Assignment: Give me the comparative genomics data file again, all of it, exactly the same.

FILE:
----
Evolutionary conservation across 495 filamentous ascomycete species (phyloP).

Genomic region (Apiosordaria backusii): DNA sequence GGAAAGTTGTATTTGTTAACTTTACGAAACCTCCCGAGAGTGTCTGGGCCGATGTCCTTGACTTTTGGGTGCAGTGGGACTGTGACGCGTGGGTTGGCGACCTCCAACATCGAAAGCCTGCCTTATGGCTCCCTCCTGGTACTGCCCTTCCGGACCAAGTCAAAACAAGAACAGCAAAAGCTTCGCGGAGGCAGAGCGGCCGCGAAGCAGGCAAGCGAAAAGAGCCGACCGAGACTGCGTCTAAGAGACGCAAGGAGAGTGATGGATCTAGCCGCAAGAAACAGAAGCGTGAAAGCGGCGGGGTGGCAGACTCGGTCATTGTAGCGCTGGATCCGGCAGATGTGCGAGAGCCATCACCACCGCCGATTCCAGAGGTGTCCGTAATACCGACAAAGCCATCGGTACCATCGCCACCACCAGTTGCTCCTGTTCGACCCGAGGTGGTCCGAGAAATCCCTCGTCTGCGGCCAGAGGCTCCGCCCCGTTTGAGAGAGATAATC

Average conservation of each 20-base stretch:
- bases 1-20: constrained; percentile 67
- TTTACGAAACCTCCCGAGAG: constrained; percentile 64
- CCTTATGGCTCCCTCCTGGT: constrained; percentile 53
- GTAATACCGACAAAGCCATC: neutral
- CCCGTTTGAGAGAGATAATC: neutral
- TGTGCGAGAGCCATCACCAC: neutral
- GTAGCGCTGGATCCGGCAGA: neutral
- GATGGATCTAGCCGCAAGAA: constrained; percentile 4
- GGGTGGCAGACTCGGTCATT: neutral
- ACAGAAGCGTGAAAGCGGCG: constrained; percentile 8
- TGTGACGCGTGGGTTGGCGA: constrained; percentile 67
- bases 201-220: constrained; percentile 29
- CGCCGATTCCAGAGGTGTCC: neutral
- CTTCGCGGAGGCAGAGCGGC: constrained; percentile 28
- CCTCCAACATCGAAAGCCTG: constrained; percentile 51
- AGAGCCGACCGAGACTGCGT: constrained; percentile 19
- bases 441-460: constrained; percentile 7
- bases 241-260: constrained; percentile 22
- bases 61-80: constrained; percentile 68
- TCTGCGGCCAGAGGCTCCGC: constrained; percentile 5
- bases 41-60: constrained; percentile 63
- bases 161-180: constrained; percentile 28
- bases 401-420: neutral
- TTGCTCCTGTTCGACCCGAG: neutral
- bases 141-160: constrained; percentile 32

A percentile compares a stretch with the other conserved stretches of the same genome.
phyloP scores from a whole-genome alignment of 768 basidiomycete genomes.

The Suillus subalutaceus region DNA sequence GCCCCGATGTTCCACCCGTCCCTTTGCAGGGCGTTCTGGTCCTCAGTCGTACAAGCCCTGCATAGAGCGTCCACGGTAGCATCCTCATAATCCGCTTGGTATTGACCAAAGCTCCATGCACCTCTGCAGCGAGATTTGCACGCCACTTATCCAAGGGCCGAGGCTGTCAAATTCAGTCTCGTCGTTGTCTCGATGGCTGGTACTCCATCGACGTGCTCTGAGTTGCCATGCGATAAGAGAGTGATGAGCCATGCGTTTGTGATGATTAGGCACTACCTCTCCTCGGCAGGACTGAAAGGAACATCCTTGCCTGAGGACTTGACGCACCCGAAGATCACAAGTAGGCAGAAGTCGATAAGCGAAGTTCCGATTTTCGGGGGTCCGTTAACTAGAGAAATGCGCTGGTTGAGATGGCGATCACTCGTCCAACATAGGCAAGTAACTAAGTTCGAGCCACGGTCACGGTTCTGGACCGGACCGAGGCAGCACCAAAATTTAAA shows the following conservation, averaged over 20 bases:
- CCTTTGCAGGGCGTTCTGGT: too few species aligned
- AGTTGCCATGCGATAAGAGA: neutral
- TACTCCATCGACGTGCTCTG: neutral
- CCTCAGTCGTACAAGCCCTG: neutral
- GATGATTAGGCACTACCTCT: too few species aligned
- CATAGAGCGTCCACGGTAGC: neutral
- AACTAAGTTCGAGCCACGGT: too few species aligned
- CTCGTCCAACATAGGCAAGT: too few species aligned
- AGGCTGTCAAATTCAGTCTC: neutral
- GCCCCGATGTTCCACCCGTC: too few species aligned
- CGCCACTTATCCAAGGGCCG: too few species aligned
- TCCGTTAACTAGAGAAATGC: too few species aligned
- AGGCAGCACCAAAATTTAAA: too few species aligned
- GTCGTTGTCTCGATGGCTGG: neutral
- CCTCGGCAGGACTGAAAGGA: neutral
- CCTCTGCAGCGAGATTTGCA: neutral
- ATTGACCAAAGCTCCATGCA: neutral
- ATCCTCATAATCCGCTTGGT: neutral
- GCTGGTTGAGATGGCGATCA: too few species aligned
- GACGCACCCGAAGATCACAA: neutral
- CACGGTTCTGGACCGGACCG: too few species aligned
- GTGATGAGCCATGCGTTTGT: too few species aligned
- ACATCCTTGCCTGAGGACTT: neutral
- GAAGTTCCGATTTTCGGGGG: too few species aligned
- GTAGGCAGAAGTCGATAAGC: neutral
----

Evolutionary conservation across 495 filamentous ascomycete species (phyloP).

Genomic region (Apiosordaria backusii): DNA sequence GGAAAGTTGTATTTGTTAACTTTACGAAACCTCCCGAGAGTGTCTGGGCCGATGTCCTTGACTTTTGGGTGCAGTGGGACTGTGACGCGTGGGTTGGCGACCTCCAACATCGAAAGCCTGCCTTATGGCTCCCTCCTGGTACTGCCCTTCCGGACCAAGTCAAAACAAGAACAGCAAAAGCTTCGCGGAGGCAGAGCGGCCGCGAAGCAGGCAAGCGAAAAGAGCCGACCGAGACTGCGTCTAAGAGACGCAAGGAGAGTGATGGATCTAGCCGCAAGAAACAGAAGCGTGAAAGCGGCGGGGTGGCAGACTCGGTCATTGTAGCGCTGGATCCGGCAGATGTGCGAGAGCCATCACCACCGCCGATTCCAGAGGTGTCCGTAATACCGACAAAGCCATCGGTACCATCGCCACCACCAGTTGCTCCTGTTCGACCCGAGGTGGTCCGAGAAATCCCTCGTCTGCGGCCAGAGGCTCCGCCCCGTTTGAGAGAGATAATC

Average conservation of each 20-base stretch:
- bases 1-20: constrained; percentile 67
- TTTACGAAACCTCCCGAGAG: constrained; percentile 64
- CCTTATGGCTCCCTCCTGGT: constrained; percentile 53
- GTAATACCGACAAAGCCATC: neutral
- CCCGTTTGAGAGAGATAATC: neutral
- TGTGCGAGAGCCATCACCAC: neutral
- GTAGCGCTGGATCCGGCAGA: neutral
- GATGGATCTAGCCGCAAGAA: constrained; percentile 4
- GGGTGGCAGACTCGGTCATT: neutral
- ACAGAAGCGTGAAAGCGGCG: constrained; percentile 8
- TGTGACGCGTGGGTTGGCGA: constrained; percentile 67
- bases 201-220: constrained; percentile 29
- CGCCGATTCCAGAGGTGTCC: neutral
- CTTCGCGGAGGCAGAGCGGC: constrained; percentile 28
- CCTCCAACATCGAAAGCCTG: constrained; percentile 51
- AGAGCCGACCGAGACTGCGT: constrained; percentile 19
- bases 441-460: constrained; percentile 7
- bases 241-260: constrained; percentile 22
- bases 61-80: constrained; percentile 68
- TCTGCGGCCAGAGGCTCCGC: constrained; percentile 5
- bases 41-60: constrained; percentile 63
- bases 161-180: constrained; percentile 28
- bases 401-420: neutral
- TTGCTCCTGTTCGACCCGAG: neutral
- bases 141-160: constrained; percentile 32

A percentile compares a stretch with the other conserved stretches of the same genome.
phyloP scores from a whole-genome alignment of 768 basidiomycete genomes.

The Suillus subalutaceus region DNA sequence GCCCCGATGTTCCACCCGTCCCTTTGCAGGGCGTTCTGGTCCTCAGTCGTACAAGCCCTGCATAGAGCGTCCACGGTAGCATCCTCATAATCCGCTTGGTATTGACCAAAGCTCCATGCACCTCTGCAGCGAGATTTGCACGCCACTTATCCAAGGGCCGAGGCTGTCAAATTCAGTCTCGTCGTTGTCTCGATGGCTGGTACTCCATCGACGTGCTCTGAGTTGCCATGCGATAAGAGAGTGATGAGCCATGCGTTTGTGATGATTAGGCACTACCTCTCCTCGGCAGGACTGAAAGGAACATCCTTGCCTGAGGACTTGACGCACCCGAAGATCACAAGTAGGCAGAAGTCGATAAGCGAAGTTCCGATTTTCGGGGGTCCGTTAACTAGAGAAATGCGCTGGTTGAGATGGCGATCACTCGTCCAACATAGGCAAGTAACTAAGTTCGAGCCACGGTCACGGTTCTGGACCGGACCGAGGCAGCACCAAAATTTAAA shows the following conservation, averaged over 20 bases:
- CCTTTGCAGGGCGTTCTGGT: too few species aligned
- AGTTGCCATGCGATAAGAGA: neutral
- TACTCCATCGACGTGCTCTG: neutral
- CCTCAGTCGTACAAGCCCTG: neutral
- GATGATTAGGCACTACCTCT: too few species aligned
- CATAGAGCGTCCACGGTAGC: neutral
- AACTAAGTTCGAGCCACGGT: too few species aligned
- CTCGTCCAACATAGGCAAGT: too few species aligned
- AGGCTGTCAAATTCAGTCTC: neutral
- GCCCCGATGTTCCACCCGTC: too few species aligned
- CGCCACTTATCCAAGGGCCG: too few species aligned
- TCCGTTAACTAGAGAAATGC: too few species aligned
- AGGCAGCACCAAAATTTAAA: too few species aligned
- GTCGTTGTCTCGATGGCTGG: neutral
- CCTCGGCAGGACTGAAAGGA: neutral
- CCTCTGCAGCGAGATTTGCA: neutral
- ATTGACCAAAGCTCCATGCA: neutral
- ATCCTCATAATCCGCTTGGT: neutral
- GCTGGTTGAGATGGCGATCA: too few species aligned
- GACGCACCCGAAGATCACAA: neutral
- CACGGTTCTGGACCGGACCG: too few species aligned
- GTGATGAGCCATGCGTTTGT: too few species aligned
- ACATCCTTGCCTGAGGACTT: neutral
- GAAGTTCCGATTTTCGGGGG: too few species aligned
- GTAGGCAGAAGTCGATAAGC: neutral